also, the regional variation rather spoils the point too… as the changes to education funding are affecting all regions, so there is obviously much more to it.

  4. I don’t believe the changes to EMA and tuition are having much effect at all. I suspect the increase in the NEETs is simply an illustration of how there are no longer any unskilled jobs to mop up those youngsters who are qualified for nowt, and the employers are only interested in the kids with reasonable literacy and numeracy.

  5. “Surreptitious Evil // Aug 31, 2011 at 12:41 pm

    Reducing employers’ NIC, while a good thing (just roll it and NI into a revenue neutral increase in income tax) isn’t going to address geographical differentials. Unless you mean to have different NIC levels for different bits of the country?”
    No I don’t mean that. I mean cut it for jobs paying less than e.g. £10k pa to encourage more jobs for people everywhere.

  6. @blokeinfrance: EMA is nothing to do with employment, it’s pocket money paid to neds to get them to stay in school and off the dole.

    So they do, natch, and muck up the classes for those who are actually trying to learn, and were looking forward to 5th year when the aforesaid neds might be gone.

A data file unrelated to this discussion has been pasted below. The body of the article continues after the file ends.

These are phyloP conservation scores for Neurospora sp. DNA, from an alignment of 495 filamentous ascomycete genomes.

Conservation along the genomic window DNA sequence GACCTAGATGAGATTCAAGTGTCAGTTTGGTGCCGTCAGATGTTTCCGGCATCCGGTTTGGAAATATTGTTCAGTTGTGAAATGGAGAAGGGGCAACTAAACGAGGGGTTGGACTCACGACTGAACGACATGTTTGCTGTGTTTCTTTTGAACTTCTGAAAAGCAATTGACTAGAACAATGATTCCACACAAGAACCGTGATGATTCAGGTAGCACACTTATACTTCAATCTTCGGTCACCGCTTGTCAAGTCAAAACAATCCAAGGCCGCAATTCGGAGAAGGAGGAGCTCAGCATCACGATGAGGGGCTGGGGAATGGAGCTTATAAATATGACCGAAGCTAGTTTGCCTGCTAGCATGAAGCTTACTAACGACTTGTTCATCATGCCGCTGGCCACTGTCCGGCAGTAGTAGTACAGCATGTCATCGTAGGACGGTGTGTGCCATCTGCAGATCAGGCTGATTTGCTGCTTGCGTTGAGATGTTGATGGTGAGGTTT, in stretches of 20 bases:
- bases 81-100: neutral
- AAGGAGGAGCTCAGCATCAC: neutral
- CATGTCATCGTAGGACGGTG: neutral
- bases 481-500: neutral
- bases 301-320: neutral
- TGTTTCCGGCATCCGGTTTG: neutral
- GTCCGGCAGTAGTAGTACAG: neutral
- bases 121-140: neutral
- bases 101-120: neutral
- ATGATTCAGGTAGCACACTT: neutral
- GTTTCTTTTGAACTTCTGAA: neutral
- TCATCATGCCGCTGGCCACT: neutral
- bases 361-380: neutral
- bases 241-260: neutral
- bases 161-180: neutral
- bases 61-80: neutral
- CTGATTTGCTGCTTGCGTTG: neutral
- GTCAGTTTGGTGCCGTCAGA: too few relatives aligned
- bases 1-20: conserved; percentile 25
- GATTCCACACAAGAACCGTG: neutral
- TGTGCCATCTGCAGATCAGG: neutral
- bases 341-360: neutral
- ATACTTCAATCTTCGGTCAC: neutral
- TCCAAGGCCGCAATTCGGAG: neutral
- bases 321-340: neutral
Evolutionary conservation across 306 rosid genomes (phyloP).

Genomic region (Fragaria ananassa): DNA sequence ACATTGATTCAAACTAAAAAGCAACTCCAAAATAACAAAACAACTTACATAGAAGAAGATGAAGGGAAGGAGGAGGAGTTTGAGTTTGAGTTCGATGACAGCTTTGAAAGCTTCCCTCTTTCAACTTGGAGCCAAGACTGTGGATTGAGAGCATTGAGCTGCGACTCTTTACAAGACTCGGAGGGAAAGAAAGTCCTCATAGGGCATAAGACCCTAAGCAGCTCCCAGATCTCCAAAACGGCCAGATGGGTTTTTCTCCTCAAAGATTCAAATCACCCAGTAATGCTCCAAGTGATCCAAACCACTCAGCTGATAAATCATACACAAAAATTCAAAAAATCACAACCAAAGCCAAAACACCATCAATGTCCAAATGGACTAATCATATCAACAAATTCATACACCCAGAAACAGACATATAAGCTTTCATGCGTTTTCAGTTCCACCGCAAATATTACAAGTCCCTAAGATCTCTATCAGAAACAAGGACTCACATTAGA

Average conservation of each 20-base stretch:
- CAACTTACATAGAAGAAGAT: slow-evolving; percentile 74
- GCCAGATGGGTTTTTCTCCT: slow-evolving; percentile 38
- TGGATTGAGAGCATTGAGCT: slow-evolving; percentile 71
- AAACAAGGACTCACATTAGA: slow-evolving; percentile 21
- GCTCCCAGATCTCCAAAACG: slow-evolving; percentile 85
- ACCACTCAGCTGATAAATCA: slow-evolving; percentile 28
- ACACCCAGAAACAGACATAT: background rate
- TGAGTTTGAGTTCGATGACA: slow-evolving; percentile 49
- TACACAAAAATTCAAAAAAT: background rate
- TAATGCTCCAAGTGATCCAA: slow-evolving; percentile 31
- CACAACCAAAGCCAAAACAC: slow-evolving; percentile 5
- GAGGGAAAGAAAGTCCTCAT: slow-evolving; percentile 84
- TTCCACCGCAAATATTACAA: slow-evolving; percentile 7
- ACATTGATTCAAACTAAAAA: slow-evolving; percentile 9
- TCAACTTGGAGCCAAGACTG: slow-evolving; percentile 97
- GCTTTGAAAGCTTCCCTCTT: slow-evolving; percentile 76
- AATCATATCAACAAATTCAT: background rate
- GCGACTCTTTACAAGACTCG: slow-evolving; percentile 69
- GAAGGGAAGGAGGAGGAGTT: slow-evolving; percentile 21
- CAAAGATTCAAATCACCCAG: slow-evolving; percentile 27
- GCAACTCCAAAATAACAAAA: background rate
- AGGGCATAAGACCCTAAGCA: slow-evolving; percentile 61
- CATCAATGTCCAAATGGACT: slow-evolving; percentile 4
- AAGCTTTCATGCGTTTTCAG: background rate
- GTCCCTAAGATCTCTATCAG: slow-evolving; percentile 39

Abolishing it doesn’t help the neds (they weren’t being helped anyway) but it sure holds back the others.

  7. @ Monty
    Yes, but the reason why there are no unskilled jobs is the National Minimum Wage. A lot of jobs don’t require literacy – the unfortunate victims who died in Morecambe Bay could not read or write in English,most Californian fruit-pickers are only literate in Spanish.

  8. John77, I think the NEETs can be split into two general groups. First are the kids who are thick as two short planks, but decent, keen to learn and hold down a job, presentable, trustworthy. The minimum wage is damaging their chances, because their labour isn’t worth the minimum wage. I am in favour of reducing that threshold so those kids can get an entry level job. Or scrap the mimimum wage and give them a top-uo benefit.
    The second group are the cheating, skiving, arrogant toerags with a poxy attitude, and no experience of personal hygiene. No employer in his right mind would ever allow them onto his premises, even if he was paid a princely sum to do so. They would wreck his business. The minimum wage has no impact on this group at all. They should get no benefits.

  9. Eoin disproves his own point. If increasing tuition fees and abolishing EMA hasn’t increasedthe number of NEETs in the South of England, then clearly tuition fees and EMA aren’t at the heart of the problem – something else is.

    And, as Timmy says, if the problem is regional variation then it makes more sense to look at those regional issues.

  10. Unimportant Quibbler

    Shame Scotland isn’t available for comparison — not directly comparable, but it would shed light on the EMA/tuition fees impact.